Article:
Most of the people in our group were still shaking as others were wiping tears from their eyes. No one spoke a single word during the 20-minute van ride from the Rainbow Mountain trailhead to our lunch stop. All you could hear was the chattering of teeth. We sat in silence for minutes waiting for something warm. That’s when someone finally said something.
“This was the worst trek ever.”
He was right. The supposedly magical Rainbow Mountain was the worst trek we’ve ever set out on. Everyone in our day trip group had agreed.
Rainbow Mountain Peru turned out not to be the beautiful natural wonder that you see on the tourism posters in Cusco. It was quite the opposite. But we’ve made it back in one piece to now provide a warning to other travelers considering a Rainbow Mountain day tour.
He was right. The supposedly magical Rainbow Mountain was the worst trek we’ve ever set out on. Everyone in our day trip group had agreed.
Rainbow Mountain Peru turned out not to
be the beautiful natural wonder that you see on the tourism posters in Cusco. It was quite the opposite. But we’ve made it back in one piece to now provide a warning to other travelers considering a Rainbow Mountain day tour.
What Is Rainbow Mountain Peru (Vinicunca)?
Rainbow Mountain is a colorful mountainside in the Andes of Peru. In short, the colors you see were formed by sedimentary mineral layers in the mountain that have been exposed by erosion. The Rainbow Mountain trailhead is located a 3-hour drive from Cusco, where day trips have recently grown quite popular.
Peru’s Rainbow Mountain, also known as Vinicunca, has quickly risen to become a major touristic attraction for the country after being discovered for tourism only a few years ago. What was simply a tranquil mountain in the Andes, is now inundated every day with hundreds (thousands?) of tourists. They ascend in droves from Cusco to get their Instagramable shot of the colorful mountain. So we joined the masses in Cusco on a quest to reach Rainbow Mountain. The experience was not at all pretty like the pictures.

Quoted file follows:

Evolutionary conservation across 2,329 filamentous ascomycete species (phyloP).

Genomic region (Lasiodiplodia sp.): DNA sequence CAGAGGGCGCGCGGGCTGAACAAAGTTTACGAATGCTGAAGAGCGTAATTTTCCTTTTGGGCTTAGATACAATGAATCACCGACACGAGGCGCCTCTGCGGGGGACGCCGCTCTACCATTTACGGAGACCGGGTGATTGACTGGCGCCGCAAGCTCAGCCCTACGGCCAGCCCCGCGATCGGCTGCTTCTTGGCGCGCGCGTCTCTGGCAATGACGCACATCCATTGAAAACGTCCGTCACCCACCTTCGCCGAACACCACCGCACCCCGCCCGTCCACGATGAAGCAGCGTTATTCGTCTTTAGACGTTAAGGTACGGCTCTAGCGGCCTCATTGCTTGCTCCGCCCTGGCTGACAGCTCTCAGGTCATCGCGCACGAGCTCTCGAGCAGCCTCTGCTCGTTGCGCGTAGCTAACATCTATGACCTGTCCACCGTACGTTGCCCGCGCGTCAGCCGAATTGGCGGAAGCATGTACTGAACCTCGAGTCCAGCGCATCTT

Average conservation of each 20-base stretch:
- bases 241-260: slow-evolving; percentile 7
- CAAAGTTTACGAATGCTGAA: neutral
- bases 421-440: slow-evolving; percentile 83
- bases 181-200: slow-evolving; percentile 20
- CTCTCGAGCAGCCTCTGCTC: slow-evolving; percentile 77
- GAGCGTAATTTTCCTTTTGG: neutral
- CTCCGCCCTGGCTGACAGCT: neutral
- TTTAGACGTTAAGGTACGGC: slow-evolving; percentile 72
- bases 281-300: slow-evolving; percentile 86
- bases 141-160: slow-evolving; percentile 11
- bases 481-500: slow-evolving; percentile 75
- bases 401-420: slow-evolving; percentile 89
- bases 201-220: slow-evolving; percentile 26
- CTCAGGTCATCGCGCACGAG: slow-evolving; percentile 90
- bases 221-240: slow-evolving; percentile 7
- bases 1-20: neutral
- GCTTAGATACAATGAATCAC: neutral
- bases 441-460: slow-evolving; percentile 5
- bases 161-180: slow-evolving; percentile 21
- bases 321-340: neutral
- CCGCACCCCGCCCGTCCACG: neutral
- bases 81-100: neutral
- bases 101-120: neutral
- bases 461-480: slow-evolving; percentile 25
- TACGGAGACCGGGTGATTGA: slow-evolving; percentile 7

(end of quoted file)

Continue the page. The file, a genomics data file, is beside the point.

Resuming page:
Instead, it was more like a war zone. Never have I been on a trek where so many people were returning not only shivering and covered in mud, but crying, limping, and bleeding! We had journeyed to Rainbow Mountain in the pouring rain, which transitioned to sleet and then snow, the higher we climbed. But it wasn’t just the weather conditions that made it such a horrible hike. It was the bad weather combined with irresponsible guides, unprepared hikers, and horrendous trail conditions that made this one of the worst treks we’ve ever been on.
While Rainbow Mountain may look beautiful in the photos, we recommend NOT to pursue this hike if it’s been raining and/or until trail improvements are made. It’s not just a strenuous trek. It can be downright dangerous, as evidence by the many people we witnessed hobbling back to their tourist shuttle.
Not only that, but the beautiful and fragile alpine environment is getting completely demolished by the hordes of eager hikers who make the journey to Rainbow Mountain. I’m ashamed at the fact that we too personally destroyed a bit of the Andes during our trek to Rainbow Mountain while attempting to not become the mountain’s latest casualty.
We wrote this post in an effort to expose the less glamorous side of Rainbow Mountain Peru and to give caution to anyone considering trekking there in the rain. In our opinion, a rainy or snowy trek to Rainbow Mountain is absolutely not worth pursuing.
Have Realistic Expectations About Rainbow Mountain
First, you must understand that seeing Rainbow Mountain in person is NOT like the tourism brochures handed out in Cusco. Those are blatant lies.
Rainbow Mountain Peru may look amazing on those tourism posters, but you must realize the pictures have been photoshopped so heavily to enhance the colors that they have become completely unrealistic. Here’s a good one we picked up in Cusco.
This brochure not only enhanced the colors, but it also misleads you with a photoshopped van onto the mountain. In reality, there is (thankfully) no way for vehicles to reach Rainbow Mountain. The van only goes to a trailhead, where you then hike up. So don’t expect vehicles to take you to the Rainbow Mountain viewpoint as this picture infers. You trek there, of course.
Meanwhile, many of the Rainbow Mountain pictures you see posted on Instagram have likewise been heavily filtered, saturated, and greatly manipulated. Yes, there is most definitely some color to these mountains when you visit them in person. There’s no denying that. And many visitors do find Rainbow Mountain to be an amazing sight under good weather conditions. You should just have realistic expectations that the colors may be more subdued than what you see in most photos. Don’t expect a cartoon-like mountain bursting with color. That simply does not exist here.
You can actually play a fun game on Instagram by searching the hashtag #RainbowMountain to find those who have done the most ridiculous editing to their photos. Some pics add an unrealistic amount of saturation to give the colors a pop, while others are downright laughable.